mark French clock and watch industry

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zilverik
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Location: Netherlands

mark French clock and watch industry

Postby zilverik » Thu May 24, 2018 6:50 am

Hello,

These marks were used around 1800 for the clock and watch industry. In different books I have found different opinions about these marks. The years they were used differ from 1794 or from 1798? Till 1806 or till 1809? What was the use? FNB = Fabrique National de Besancon; FS= Fidélité, Sécurité. But one book says the have to be both on a silver watch, the FNB-mark as control-mark, the FS-mark as essayeurs-mark. Another opinion is that the FNB-mark is for bigger work, while the FS-mark is for smaller works. Who knows?

Regards
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blakstone
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Re: mark French clock and watch industry

Postby blakstone » Thu Jun 14, 2018 5:45 pm

According to period legal documents, the Besançon watchcase marks were created by Directoire Decree #2737 on 3 Vendémiarie an VIII [25 Sep 1799], and were the result of an agreement among France, the national watch industry in Besançon and the newly-acquired Swiss territories. It permitted variant finesses (.760 or 18-1/4 karat for gold, .834 for silver) for watchcases and exempted them from assay duty; the feeling was that the large watch industry in Besançon was suffering an economic burden and loss of international trade due to the imposition of assay duty, the new lower national standards, and competition from the annexed Swiss watchmaking territories. Thus, the law applied only to the département of Doubs (which comprises Besançon, then and now an important watchmaking center).

The law stated that watchmakers in Doubs were to take their watchcases to the assay office in Besancon, where they were to be tested and marked by the assayer with the first mark – a compass with “FS” [Fidélité, Sécurité”] – and the maker’s name recorded in a ledger. The marked case was then then taken to the assay office controller, who struck them with the second mark – an hourglass and “FNB” [Fabrique National de Besançon] and kept a second ledger to be verified against the first as a record of the duty exemptions. (Some watchmakers in Swiss Mont-Terrible were permitted to take advantage of this law, but only those who had registered and been approved by the assay office.)

The law was abrogated on 2 Aug 1806 by Imperial Decree #1877 (which also created a new assay office in the Léman département, which included Geneva).

So, according to my reading of the laws, both marks should appear on watchcases made in Doubs (or possibly Mont-Terrible) from September 1799 to August 1806, and indicate a variant fineness of .760 gold or .834 silver.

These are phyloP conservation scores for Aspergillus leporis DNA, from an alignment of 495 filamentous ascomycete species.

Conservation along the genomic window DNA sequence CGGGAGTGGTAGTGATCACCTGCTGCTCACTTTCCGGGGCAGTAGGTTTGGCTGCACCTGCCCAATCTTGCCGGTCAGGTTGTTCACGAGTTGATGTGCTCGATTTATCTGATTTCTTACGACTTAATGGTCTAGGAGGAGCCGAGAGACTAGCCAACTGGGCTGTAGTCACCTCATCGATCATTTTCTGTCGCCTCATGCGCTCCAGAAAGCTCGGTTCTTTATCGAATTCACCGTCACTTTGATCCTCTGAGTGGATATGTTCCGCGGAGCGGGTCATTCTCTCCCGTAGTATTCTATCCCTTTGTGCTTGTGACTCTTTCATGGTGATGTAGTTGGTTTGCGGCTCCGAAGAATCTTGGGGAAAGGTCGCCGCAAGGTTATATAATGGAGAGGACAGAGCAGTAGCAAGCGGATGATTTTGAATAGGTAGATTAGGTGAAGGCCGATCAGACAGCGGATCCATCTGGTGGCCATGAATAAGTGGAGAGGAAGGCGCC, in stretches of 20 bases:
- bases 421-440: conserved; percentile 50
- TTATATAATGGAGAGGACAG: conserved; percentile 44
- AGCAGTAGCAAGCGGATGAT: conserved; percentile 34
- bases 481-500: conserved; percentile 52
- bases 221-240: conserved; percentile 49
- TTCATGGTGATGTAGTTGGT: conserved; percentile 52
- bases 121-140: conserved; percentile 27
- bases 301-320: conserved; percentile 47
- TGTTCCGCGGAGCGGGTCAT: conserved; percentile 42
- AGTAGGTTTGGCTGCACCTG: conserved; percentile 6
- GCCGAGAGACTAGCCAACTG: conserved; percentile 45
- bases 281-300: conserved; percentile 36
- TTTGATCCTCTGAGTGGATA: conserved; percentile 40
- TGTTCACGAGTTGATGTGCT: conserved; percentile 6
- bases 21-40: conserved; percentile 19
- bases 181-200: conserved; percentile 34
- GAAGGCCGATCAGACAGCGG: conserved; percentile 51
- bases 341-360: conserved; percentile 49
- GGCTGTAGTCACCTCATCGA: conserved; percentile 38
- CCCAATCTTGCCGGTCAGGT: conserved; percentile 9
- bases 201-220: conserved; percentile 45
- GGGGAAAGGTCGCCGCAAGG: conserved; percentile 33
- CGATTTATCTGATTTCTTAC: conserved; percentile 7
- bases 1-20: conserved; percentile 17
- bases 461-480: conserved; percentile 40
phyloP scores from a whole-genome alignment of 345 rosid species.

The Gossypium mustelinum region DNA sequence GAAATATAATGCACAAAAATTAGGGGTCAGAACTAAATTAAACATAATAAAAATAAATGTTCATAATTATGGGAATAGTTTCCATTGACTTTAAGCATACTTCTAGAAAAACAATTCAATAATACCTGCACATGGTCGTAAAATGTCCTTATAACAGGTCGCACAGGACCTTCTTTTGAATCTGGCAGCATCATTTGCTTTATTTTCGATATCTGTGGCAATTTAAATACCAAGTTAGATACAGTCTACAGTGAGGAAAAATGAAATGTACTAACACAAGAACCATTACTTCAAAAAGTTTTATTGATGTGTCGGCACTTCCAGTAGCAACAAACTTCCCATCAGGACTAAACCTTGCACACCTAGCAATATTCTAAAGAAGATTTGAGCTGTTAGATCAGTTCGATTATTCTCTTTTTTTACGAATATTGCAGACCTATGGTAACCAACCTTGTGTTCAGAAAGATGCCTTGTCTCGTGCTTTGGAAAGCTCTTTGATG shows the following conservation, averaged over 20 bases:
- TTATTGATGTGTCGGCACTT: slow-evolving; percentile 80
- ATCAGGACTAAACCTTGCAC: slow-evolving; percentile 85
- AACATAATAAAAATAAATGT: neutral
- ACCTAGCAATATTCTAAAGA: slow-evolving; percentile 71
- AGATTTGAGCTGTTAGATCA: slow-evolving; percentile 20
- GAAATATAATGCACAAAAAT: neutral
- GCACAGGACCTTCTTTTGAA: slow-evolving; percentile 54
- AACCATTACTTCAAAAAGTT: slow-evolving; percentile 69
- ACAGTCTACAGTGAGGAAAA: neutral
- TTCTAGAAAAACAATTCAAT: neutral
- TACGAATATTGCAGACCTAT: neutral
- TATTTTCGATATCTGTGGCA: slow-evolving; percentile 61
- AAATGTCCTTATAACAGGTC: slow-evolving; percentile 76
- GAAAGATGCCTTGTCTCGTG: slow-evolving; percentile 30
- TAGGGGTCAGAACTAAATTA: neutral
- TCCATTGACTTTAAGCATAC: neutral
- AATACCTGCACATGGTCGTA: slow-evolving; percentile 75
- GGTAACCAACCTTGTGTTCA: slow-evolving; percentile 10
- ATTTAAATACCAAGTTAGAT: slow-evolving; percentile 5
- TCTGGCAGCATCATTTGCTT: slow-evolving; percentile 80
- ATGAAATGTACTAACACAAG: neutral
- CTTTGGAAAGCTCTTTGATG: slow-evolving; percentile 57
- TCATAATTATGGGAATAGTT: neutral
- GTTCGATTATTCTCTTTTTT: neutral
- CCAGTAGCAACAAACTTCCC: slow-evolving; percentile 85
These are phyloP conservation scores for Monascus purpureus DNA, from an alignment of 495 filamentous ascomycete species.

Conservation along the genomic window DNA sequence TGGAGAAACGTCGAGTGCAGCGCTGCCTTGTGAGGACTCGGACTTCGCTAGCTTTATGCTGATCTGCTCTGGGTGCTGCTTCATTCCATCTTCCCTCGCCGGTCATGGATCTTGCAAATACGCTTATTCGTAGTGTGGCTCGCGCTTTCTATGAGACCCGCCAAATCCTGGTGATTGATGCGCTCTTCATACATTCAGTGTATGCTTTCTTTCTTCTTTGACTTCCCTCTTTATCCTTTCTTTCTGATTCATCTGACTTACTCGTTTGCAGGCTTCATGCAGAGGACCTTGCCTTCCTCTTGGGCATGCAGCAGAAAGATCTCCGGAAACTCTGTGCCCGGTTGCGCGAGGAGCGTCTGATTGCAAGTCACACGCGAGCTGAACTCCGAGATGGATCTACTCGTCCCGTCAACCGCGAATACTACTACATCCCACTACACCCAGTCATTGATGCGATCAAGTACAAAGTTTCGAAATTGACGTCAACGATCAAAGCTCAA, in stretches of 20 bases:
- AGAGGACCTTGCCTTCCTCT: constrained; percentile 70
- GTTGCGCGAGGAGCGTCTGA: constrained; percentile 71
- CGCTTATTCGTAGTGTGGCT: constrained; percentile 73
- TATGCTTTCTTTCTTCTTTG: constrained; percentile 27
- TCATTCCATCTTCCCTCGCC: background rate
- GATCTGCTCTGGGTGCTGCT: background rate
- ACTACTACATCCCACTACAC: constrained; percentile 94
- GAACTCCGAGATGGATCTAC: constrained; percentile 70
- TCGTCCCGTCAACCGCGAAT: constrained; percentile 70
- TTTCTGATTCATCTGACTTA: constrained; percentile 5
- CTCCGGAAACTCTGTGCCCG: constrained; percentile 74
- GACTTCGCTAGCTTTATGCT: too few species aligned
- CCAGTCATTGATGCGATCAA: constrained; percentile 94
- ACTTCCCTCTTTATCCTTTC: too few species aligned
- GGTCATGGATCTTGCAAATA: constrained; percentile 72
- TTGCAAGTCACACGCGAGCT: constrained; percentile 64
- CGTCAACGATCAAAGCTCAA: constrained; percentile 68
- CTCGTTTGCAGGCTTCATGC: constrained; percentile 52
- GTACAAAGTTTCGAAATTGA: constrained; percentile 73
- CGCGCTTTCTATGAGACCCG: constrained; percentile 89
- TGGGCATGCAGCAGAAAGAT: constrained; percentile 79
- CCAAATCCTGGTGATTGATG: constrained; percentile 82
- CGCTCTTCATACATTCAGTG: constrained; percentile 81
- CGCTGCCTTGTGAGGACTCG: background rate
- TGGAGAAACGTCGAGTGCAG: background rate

Hope this helps!

zilverik
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Posts: 442
Joined: Tue Dec 05, 2006 8:57 am
Location: Netherlands

Re: mark French clock and watch industry

Postby zilverik » Sun Jul 01, 2018 4:06 am

Thank you! Yes, this helps a lot. I am confused by, as it looks like, the different information about these marks. The writers can’t be all be right. A few examples:

Beuque, E., Platine, Or et Argent, Dictionnaire des Poinçons, officiels français & étrangers, anciens & modernes de leur création (XIV e siècle) à nos jours, Tome I, Paris 1928. See page 132, number 1.173 compass: garantymark for small articles from Besançon and page 133, number 1.188 hourglass: garantymark for bigger work uit Besançon: gold .750 and silver .800.

Carré, L., A guide to old French plate, Londen, 1931. See page 201. In use from June 19, 1798, until August 31, 1809. The small Besancon mark for clocks and watches, gold and silver ( the hourglass) and the large Besancon mark for clocks and watches, gold and silver.

Dongen Van, C.B. en Nieman, G., Keurtekens op zak: historisch overzicht van belasting- en waarborgtekens op edelmetalen voorwerpen vanaf 1795, Rotterdam 1998. Page 26. In use from 1794 until 1806. Gold .750 and silver .833. The marks were aproved by the ‘Comité du Salut Public’ allready in 1794. Together with the French annexation of Genève in 1806 and the installation of the garanty-office in Genève, these marks were replaced by the common French marks (with taxes). The marks kept their worth for a longer time. In the Netherlands until 1816.

Markezana, Y., Les Poinçons Français d’Or, d’Argent, de Platine de 1275 a nos jours, Paris 2005. Page 91. In use from 1798 until 1809.

Tardy, International Hallmarks on Silver, reprint, South Croydon 2014. Introduced on 16 priarial an II. Repealed on 12 priarial an XIII. Page 187: On 16 Priarial an II (4th June), 1794 a decree was issued by the ‘Comité de Salut Public’ concerning watch-making in the Départements of the Doubts and the Jura; it allowed free trade in gold and silver cases bearing the marks of the clock and watch-making industry. In those days checking the fineness of gold and silverware was relegated to the background.

So, who is right and who is wrong?


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